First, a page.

“So at this point you have already trimmed the list of features?”
“Yes, at this point we have a net list of features. The developers go away with this list, and do their magic; you know, prototyping, designs, specifications, and so on. Then they come back with estimates. With the estimates in hand we can derive a plan. Typically this includes trimming the list of features even further. We end up with what appears to be a realistic plan. We often leave a few more features in the plan than the estimates allow for, just in case a feature is finished early.”
“Do you have reason to believe your developers over-estimate?”
“No, on the contrary. If they were giving too long estimates the features would have been cut early, and we wouldn’t have this problem; where we cut features as we run out of time."
“So do you believe your developers under-estimate?”
“I have no reason to believe so. They have been doing this for so long, and are really a great team, and they have a remarkable tendency to hit the right dates. Having said this, they do miss the dates occasionally. “
“And what happens when they slip?”
“Well, since they set the initial date. It is their responsibility to catch up. Typically they do overtime to get back on track.”
“And when they don’t succeed in catching up?”
“Then we have a problem and have to cut features from the product. Which is my headache – why can’t we implement according to our plan?”
Søren is quiet for a moment. I use the pause in the discussion to refill our glasses.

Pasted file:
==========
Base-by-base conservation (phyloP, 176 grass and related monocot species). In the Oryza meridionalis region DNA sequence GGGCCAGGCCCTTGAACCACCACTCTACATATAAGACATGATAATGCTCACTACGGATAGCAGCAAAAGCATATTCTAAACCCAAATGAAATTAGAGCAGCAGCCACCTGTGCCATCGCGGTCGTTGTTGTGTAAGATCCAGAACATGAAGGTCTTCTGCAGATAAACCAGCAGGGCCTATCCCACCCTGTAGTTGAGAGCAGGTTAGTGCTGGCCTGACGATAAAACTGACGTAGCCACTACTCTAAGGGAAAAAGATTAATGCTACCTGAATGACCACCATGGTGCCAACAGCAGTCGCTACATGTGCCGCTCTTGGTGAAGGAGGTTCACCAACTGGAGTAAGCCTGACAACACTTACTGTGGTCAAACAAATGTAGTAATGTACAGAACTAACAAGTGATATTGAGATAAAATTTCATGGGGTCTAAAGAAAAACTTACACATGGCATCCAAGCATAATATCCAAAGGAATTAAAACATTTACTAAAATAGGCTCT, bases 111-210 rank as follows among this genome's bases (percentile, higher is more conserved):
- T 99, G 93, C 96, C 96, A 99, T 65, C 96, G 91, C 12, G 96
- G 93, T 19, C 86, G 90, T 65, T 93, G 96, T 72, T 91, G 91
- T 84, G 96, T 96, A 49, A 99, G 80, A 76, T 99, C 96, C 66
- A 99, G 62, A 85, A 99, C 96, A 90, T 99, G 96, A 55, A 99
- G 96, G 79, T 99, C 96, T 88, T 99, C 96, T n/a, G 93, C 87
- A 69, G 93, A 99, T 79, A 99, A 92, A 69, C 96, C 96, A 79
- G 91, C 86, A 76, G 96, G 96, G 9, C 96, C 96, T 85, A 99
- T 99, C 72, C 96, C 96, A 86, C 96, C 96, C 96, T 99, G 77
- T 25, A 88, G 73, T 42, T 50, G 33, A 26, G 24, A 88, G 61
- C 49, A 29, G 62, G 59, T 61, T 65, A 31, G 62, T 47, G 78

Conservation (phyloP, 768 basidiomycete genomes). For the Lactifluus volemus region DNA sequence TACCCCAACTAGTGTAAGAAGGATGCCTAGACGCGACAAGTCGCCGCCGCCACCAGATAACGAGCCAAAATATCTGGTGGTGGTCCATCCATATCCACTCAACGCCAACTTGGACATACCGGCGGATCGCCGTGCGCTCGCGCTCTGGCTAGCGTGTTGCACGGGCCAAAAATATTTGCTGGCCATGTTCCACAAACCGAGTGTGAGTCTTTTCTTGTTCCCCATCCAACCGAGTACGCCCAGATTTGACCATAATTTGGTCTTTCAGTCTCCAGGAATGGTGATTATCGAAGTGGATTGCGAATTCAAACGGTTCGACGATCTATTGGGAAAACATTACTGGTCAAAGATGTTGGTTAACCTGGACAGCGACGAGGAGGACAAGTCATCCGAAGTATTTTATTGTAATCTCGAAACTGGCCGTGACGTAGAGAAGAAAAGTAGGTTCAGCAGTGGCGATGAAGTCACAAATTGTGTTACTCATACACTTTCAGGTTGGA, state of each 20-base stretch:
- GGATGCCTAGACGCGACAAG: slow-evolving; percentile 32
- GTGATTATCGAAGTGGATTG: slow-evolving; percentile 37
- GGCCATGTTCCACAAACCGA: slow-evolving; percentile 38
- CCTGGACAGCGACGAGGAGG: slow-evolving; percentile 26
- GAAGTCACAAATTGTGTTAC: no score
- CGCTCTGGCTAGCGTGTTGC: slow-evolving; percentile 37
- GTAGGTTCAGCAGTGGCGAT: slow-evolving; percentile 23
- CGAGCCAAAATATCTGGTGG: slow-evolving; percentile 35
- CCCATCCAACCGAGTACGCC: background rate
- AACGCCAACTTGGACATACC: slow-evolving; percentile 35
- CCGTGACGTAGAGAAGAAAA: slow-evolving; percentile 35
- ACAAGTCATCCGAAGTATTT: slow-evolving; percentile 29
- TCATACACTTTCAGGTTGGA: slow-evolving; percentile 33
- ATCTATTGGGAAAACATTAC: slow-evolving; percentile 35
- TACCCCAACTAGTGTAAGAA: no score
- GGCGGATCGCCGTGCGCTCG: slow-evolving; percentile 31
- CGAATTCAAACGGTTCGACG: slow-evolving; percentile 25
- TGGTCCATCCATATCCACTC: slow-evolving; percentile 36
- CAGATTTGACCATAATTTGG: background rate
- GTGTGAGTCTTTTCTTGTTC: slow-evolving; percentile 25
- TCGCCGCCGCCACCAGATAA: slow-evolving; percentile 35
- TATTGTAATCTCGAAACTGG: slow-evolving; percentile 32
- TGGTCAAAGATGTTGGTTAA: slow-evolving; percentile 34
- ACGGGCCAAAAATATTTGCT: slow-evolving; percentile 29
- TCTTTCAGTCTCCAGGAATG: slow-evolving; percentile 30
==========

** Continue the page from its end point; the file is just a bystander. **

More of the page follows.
“Let me ask you this,” Søren says, “Suppose I asked you to paint my house. You can take as long as you like, but you need to tell me up front how long it will take. If you are not finished by the time you promised me, you’ll have to pay me a compensation for each minute you are late. How would you estimate this painting project?”
“When you put it like that, I would naturally build a lot of safety into the estimate, so I’m certain I can finish well before time. I just wish that my developers could finish on time!”
“Do the rules your developers play by resemble this scenario?” Søren asks.
“Thinking about it, their behavior does, but the outcome certainly doesn’t. They are not finished well before time.”
“That is because building software is different from painting a house. You know you are done when the last board has been painted. That is not true for software. There is always something more you can do. Adding more comments, writing more tests, refactoring, just to name a few. This is the developer’s baby; they want it to be as perfect as possible before passing it on. When they finish before time, they will spend whatever time is left polishing it off.”
“I know, I was a developer once”, I smile, “and I’m fine with that. Delivering polished features sounds good to me. The problem is we end up cutting some.”
“Let us look at the painting project again. Regardless of how conservative your estimate is, you may get surprised: the foundation might not be in the condition you expected, you may run out of paint, the ladder might break, and the brush might be too small, and so on. Regardless of the precautions you take real life can and will play tricks on you.”